Documentary/Street Photography- The Truth of the Photograph

Even though there are similarities and differences between documentary and street photography, they both have the aim to inform the viewer and to show the realities of life, whether by documenting an event or by showing people in natural daily life. However with both genres can you always trust the photographs? Are they real, or are they set up/altered?

As viewers we tend to trust photographic images, believing the mechanical apparatus cannot lie. Yet photographs may mislead or deliberately deceive the viewer; the photographer could stage the shoot, alter or enhance the final image; all of these leave us to question what is ‘real’ in an image. An example of misleading imagery is wartime propaganda, where photographs are often used incorrectly just to support what the propaganda is trying to say. This is similar to newspaper photographs, the images can change meaning depending on the title or caption. Both of these examples change the viewers’ reading and understanding of the image and message being given; by misleading the viewer I believe that the image may not be ‘true’, they are being used incorrectly and are not true to the image and its original meaning and purpose.

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Propaganda

Robert Capa, a war photographer, often relied on his subject matter just as much as his own style, yet many of his images remain questionable as to their significance as documentary records. ‘Death of a Loyalist Soldier’, a very famous Spanish civil war photograph, has been questioned as fake. Can we trust this image? Research suggests that the picture was staged, it was not taken at the battle site of Cerro Muriano but at Espejo instead; furthermore there is doubt of the identification of the photograph’s subject: Federico Borrell García is known to have been killed at Cerro Muriano, shot while sheltered behind a tree, and he did not greatly resemble the subject of the photograph. However, a recording of Capa himself describing precisely how he took the photograph was released, and so the debate continues about the photograph. Because of this debate I believe the image cannot be trusted, with no true answer the image will always be tainted with the idea it could all be fake.

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Robert Capa, Death of a Loyalist Soldier

We are often faced with the quote, ‘the camera does not lie’, yet some of the most central of ‘documentary photographs’ contain contradictions. An example is Alexander Gardner’s 1869, ‘A Sharpshoot’s Last Stand’, where Gardner moved and rearranged the body of his subject, he did this to heighten the drama of the photograph however then the image is not true and not a real documentation of the events. Another example is Joe Rosenthal, ‘Marines Raising Flag:: Mount Suribachi, Iwo Jima’, which had to be restaged . By having these examples it questions the reliability of documentary photography and their aims to present historical events are undermined and not true. Obviously not all documentary photography is like this, there are examples of true records of events but with images like the examples above that have been altered it does leave the viewer questioning which photographs are real and which are not and which can be trusted.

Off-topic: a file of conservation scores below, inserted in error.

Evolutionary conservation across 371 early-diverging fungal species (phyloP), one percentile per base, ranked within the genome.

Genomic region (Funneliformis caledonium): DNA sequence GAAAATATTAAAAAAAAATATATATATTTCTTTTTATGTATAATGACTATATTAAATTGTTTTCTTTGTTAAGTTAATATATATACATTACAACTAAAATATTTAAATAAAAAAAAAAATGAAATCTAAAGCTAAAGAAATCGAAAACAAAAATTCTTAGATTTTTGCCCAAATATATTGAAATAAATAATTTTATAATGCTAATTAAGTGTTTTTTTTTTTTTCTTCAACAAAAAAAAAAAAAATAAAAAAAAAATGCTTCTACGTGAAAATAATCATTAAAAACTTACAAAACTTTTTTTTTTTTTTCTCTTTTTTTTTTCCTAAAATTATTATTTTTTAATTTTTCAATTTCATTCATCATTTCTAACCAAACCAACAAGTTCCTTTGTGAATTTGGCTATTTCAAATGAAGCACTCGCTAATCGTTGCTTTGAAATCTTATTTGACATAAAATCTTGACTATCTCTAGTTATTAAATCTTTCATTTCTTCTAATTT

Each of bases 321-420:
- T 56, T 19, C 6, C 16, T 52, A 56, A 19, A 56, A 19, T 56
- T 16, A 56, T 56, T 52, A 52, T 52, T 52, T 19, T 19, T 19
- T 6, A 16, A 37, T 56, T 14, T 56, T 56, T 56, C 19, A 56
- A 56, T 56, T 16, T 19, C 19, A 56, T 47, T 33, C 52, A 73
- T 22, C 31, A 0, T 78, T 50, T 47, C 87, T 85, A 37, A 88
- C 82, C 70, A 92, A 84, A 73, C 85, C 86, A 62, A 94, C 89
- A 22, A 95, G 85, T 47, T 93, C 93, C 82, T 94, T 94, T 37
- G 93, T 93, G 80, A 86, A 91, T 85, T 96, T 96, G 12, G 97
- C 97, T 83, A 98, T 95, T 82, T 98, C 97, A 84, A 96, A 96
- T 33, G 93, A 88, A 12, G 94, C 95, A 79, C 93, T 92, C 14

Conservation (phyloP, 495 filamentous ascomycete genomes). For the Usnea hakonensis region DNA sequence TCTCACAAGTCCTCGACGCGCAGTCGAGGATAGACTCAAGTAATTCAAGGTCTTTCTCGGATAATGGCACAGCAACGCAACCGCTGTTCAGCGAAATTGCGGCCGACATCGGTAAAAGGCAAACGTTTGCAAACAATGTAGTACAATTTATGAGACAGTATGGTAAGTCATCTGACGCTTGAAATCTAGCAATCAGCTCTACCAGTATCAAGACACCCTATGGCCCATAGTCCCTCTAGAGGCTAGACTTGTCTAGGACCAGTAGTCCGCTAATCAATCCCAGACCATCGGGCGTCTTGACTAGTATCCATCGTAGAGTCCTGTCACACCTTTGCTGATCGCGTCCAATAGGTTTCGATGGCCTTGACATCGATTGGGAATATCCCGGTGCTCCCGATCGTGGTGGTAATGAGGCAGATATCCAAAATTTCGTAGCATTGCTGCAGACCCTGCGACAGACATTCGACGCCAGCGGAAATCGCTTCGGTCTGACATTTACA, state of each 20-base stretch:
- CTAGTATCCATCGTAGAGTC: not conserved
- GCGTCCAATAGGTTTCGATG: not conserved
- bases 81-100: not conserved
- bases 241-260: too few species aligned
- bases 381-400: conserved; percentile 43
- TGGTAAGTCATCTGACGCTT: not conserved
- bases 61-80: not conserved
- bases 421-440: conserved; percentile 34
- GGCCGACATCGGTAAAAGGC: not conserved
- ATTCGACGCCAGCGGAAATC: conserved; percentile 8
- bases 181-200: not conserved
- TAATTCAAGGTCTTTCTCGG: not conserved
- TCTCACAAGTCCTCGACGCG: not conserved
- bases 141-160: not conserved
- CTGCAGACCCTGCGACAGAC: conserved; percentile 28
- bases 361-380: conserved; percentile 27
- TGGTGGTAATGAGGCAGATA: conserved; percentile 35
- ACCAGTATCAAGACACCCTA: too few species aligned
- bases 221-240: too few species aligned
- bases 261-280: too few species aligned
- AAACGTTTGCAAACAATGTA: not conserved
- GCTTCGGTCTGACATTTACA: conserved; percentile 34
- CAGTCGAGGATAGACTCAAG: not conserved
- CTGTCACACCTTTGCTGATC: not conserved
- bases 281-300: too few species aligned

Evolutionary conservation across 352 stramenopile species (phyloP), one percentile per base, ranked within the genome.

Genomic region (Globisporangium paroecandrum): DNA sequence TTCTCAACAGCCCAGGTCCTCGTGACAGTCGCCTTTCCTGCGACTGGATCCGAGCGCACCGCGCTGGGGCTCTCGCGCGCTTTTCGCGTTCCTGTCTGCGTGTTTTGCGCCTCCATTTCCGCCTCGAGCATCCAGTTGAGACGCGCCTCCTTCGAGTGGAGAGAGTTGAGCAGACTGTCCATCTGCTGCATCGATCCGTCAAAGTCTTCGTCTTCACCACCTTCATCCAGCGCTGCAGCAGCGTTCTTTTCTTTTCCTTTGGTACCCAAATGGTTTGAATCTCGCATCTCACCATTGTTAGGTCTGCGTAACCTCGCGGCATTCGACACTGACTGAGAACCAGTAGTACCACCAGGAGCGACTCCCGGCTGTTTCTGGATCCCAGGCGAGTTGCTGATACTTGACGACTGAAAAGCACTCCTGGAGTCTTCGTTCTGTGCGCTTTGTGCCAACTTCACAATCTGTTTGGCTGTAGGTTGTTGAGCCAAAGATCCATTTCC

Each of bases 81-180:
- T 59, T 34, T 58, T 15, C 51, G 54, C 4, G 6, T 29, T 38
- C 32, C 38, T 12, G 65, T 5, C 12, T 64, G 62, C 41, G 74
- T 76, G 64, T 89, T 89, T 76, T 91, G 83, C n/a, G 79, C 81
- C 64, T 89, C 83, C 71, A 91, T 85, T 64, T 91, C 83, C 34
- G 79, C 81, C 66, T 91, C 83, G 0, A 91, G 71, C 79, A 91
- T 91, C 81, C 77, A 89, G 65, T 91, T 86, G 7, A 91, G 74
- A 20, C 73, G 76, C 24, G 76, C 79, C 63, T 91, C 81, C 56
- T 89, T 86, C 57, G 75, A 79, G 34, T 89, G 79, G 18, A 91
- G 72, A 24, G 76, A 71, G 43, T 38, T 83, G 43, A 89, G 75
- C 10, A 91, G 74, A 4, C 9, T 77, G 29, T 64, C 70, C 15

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Alexander Gardner, A Sharpshoot’s Last Stand, 1869

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Joe Rosenthal, ‘Marines Raising Flag:: Mount Suribachi, Iwo Jima

However having said that, does the viewer play a part in the reliability of a photograph? Viewers play a part in constructing what they see, each individual photographer, just as each viewer, has a unique viewpoint of reality. Everyone sees things in a different way, they have personal views and some may even be biased. Now-a-days, growing up with technologies, as viewers we see a range of images continuously through a range of mediums such as TV, film and photography rather than first hand. These different mediums change our view on what’s ‘real’; our realities to a degree are based on the images we have previously seen.

Furthermore with new technologies, such as Photoshop, events may be altered. Photographs often go through post production such as cutting and pasting or computer manipulations; by editing photographs the photographer can highlight key areas of the image, causing focus on the image, altering the reading and understanding of the image. This can be seen not just in documentary and street photography, but also in commercial photography.

Overall I believe that not all documentary and street photographs are ‘real’ however on the most part they are. There will always be ways of changing and manipulating an image and so the viewing of each image should be taken with a pinch of salt and not literally. Viewers should draw on their own experiences when reading photographs and try to be open minded rather than have a biased approach. With old photographs of historical events, there are no ways of finding out if they are truly ‘real’ photographs but they are all the evidence we have of the past and so we should still appreciate the work.

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